To those of you who have little appreciation of the sport of cricket, and I know there are many such people in Scotland, the name Basil D'Oliveira may not mean much to you.
But it should. Because not only was this enormously talented man a world-class cricketer who in all likelihood would have achieved even more if his skin had been white, in 1968 the "D'Oliveira Affair" not only highlighted the injustices of apartheid but it threatened to challenge them head on. D'Oliveira, a black South African who had just scored 158 against Australia at The Oval, was dropped by his adopted country - England - from the forthcoming tour of South Africa in order to appease the Vorster government. A truly international controversy ensued in which the English cricketing authorities emerged with little credit intact as they insisted that the decision was made for "purely cricketing reasons", while D'Oliveira himself always retained his dignity and sense of reasoned perspective.
What D'Oliveira had inadvertently done by single-handedly defeating the Australians was to set off a chain of events that would ultimately lead to South Africa being boycotted from international sporting competition until the early 1990s. The Olympic team had been barred from participating in Tokyo four years previously, but it was the overtly racist treatment of an international cricketer hoping to ply his trade in the country of his birth that resulted in the popular call for longer-term actions from the sporting world. No-one seriously believed the "Dolly simply isn't good enough" quote attributed to one English selector and an enormous public outcry resulted. Following the withdrawal of Tom Cartwright from the England squad, the selectors had little option but to include the hero of The Oval.
Vorster responded with a string of barbed and racist comments, insisting that following D'Oliveira's selection the team now represented "the anti-apartheid movement" and that it would "not be welcome" in South Africa. The political controversy it sparked in South Africa was predictable, but it also inspired liberals in Britain to crank up calls for action to end apartheid.
Young liberals - including Peter Hain who initially believed D'Oliveira to have been misguided even to consider playing against a white South African team - were spurred into action by events and provided leadership in popular anti-apartheid campaigns. There is little doubt that the call for direct action against the Vorster government unsettled Jeremy Thorpe and the political establishment as a whole. Certainly the Liberal Party leadership was tolerant of the "Red Guards" - in all probability because it recognised that their call had incredible popular appeal and because, while suspicious about the remedy, the party recognised the need to advocate tackling the shameful shadow apartheid continued to cast on the world. Thorpe had, after all, been an active champion for human rights within the Anti-Apartheid Movement. The party's consistent line in condemning apartheid may have had some effect on the Liberal vote in the February 1974 election.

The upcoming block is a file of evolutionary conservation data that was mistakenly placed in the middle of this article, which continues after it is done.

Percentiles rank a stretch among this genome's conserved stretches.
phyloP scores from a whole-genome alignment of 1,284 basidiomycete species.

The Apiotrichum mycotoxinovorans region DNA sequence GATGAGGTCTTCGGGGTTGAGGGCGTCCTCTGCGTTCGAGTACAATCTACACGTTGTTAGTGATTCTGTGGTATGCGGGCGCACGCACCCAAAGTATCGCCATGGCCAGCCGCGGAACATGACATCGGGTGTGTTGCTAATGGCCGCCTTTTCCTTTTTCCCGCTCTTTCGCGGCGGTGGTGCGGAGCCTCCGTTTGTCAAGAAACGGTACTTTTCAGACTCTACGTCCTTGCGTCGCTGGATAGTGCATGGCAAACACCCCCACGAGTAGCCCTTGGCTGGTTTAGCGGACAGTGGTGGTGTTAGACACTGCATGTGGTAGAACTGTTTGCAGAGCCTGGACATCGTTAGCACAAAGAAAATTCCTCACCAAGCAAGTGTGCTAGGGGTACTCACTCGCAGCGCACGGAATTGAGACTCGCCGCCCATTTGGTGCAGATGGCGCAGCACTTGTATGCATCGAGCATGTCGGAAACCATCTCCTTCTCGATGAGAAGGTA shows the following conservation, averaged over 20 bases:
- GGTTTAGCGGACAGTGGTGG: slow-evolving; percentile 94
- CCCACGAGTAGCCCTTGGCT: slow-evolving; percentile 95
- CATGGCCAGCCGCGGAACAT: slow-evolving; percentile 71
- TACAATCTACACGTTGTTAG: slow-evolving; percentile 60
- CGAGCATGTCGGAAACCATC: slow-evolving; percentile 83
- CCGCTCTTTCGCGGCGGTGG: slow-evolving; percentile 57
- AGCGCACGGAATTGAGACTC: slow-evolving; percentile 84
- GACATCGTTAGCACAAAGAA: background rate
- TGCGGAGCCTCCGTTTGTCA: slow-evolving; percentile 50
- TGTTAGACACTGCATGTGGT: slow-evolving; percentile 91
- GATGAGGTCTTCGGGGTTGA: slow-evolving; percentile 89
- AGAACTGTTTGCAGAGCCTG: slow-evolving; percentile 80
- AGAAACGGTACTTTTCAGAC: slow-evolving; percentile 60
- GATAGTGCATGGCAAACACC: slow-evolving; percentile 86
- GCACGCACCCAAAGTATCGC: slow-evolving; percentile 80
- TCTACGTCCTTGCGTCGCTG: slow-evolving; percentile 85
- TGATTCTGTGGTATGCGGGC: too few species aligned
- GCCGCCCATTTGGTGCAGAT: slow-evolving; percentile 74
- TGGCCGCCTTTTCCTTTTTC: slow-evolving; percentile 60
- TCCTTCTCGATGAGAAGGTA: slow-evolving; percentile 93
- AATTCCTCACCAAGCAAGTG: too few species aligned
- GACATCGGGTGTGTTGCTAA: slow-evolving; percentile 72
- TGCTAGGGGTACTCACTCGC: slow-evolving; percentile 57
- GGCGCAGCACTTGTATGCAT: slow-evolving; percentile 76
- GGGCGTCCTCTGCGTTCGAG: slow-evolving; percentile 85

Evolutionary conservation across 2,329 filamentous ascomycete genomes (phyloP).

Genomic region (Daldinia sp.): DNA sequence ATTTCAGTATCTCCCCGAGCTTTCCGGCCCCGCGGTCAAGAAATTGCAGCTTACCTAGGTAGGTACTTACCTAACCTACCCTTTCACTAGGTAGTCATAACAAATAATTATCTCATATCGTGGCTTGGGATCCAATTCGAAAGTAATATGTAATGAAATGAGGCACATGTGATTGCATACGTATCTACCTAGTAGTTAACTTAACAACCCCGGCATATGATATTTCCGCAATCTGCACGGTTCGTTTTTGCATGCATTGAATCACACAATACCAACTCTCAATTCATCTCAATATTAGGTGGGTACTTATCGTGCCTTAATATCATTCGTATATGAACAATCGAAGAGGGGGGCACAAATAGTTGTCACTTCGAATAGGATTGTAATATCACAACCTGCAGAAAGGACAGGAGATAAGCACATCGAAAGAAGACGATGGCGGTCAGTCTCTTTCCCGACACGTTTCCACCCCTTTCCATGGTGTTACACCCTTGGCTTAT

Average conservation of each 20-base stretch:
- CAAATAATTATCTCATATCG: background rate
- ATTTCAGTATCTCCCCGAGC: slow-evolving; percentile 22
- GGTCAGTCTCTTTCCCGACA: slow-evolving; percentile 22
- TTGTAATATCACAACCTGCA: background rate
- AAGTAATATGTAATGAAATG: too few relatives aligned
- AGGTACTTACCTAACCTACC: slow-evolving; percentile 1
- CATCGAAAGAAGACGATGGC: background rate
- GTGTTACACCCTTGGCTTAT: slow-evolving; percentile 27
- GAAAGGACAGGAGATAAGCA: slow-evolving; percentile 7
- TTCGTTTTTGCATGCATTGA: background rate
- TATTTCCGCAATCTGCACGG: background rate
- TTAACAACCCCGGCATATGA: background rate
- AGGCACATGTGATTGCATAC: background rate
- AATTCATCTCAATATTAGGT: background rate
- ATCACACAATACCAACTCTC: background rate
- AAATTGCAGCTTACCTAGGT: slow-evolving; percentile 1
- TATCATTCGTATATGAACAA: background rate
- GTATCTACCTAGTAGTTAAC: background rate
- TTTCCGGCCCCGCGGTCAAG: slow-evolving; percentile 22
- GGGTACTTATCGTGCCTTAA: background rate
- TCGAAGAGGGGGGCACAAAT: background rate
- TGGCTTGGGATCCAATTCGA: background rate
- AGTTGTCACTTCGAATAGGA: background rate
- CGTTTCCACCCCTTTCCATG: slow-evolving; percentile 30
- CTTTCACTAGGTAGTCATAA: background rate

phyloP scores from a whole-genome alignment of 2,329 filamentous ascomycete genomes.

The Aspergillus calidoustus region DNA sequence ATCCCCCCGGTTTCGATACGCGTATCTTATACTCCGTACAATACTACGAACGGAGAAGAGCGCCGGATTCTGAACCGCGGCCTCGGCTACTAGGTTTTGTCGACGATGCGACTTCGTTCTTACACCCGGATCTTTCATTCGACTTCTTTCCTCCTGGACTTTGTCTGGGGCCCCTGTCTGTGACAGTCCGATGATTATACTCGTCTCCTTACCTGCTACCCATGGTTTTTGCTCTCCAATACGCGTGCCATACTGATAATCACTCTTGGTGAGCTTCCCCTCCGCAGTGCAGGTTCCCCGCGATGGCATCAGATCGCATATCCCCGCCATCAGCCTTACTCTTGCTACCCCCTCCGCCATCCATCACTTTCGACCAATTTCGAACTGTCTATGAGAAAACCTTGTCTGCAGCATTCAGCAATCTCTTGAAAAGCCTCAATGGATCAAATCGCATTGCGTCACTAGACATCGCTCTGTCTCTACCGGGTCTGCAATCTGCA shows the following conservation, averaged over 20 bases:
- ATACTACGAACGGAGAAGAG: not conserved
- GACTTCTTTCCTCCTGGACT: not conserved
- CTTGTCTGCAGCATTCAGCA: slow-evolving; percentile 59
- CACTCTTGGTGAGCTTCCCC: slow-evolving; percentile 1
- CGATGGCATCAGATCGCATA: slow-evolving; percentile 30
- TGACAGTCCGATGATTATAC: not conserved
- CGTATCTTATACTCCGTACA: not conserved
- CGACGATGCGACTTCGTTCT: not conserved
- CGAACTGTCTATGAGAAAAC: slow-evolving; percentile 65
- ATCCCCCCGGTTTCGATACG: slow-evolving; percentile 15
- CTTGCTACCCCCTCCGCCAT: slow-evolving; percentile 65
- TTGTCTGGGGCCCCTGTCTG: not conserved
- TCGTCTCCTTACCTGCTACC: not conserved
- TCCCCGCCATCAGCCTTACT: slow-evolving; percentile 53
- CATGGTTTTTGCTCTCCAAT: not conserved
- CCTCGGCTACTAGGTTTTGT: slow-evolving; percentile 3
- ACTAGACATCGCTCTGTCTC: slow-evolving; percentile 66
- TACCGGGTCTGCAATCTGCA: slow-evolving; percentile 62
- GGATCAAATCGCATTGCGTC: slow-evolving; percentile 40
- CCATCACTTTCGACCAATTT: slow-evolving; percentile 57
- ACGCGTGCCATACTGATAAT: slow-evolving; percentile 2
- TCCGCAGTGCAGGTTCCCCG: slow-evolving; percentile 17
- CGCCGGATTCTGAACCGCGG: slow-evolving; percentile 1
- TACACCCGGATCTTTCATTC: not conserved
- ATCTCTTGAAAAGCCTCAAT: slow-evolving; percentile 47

D'Oliveira, always opposed in principle to apartheid, was not particularly politically motivated - preferring to let his sporting talent talk for him. But liberalism and the anti-apartheid movement owes him a great deal: without his unwitting but telling contribution the South African team may well have continued to play an active role within the international sporting community and the events and political victories that led to the dismantling of apartheid might have taken longer to achieve.
It is easy to read Basil D'Oliveira's story as a tragic one; one of unfulfilled potential, a victim of prejudice and exclusion. It is certainly true that in a different time he would have won more than 44 England caps. But it is also true that his success in England created major headaches for the South African government and increased support for the anti-apartheid cause. His refusal to allow racist attitudes to hold him back and his determination to simply play at the highest levels caused the barriers and obstacles he had experienced to be broken down so completely that in today's South Africa the aspirations of young blacks to play professional sport in their own country are no longer unattainable.
D'Oliveira was, of course, the victim of injustice. But he was so much more than that: he was, in the bigger scheme of things, a victor - and the only person to emerge with credibility from the 1968 selection debacle. He continued playing professional cricket until he was 48 and since retiring has been an inspiration for many South Africans. The tolerance and belief in equality that embodied his outlook on both cricket and the world continues to provide an example to the rest of us - especially at a time when FIFA presidents are making ill-considered statements on the subject of racism in sport.
What happened in 1968 deprived D'Oliveira of achieving his dream of playing cricket in South Africa. But he lived to see another dream fulfilled; that of a South Africa liberated from the oppressive philosophy of apartheid. I'm sure he'd be the first to agree that if the former in any contributed to the achievement of the latter it was a price worth paying.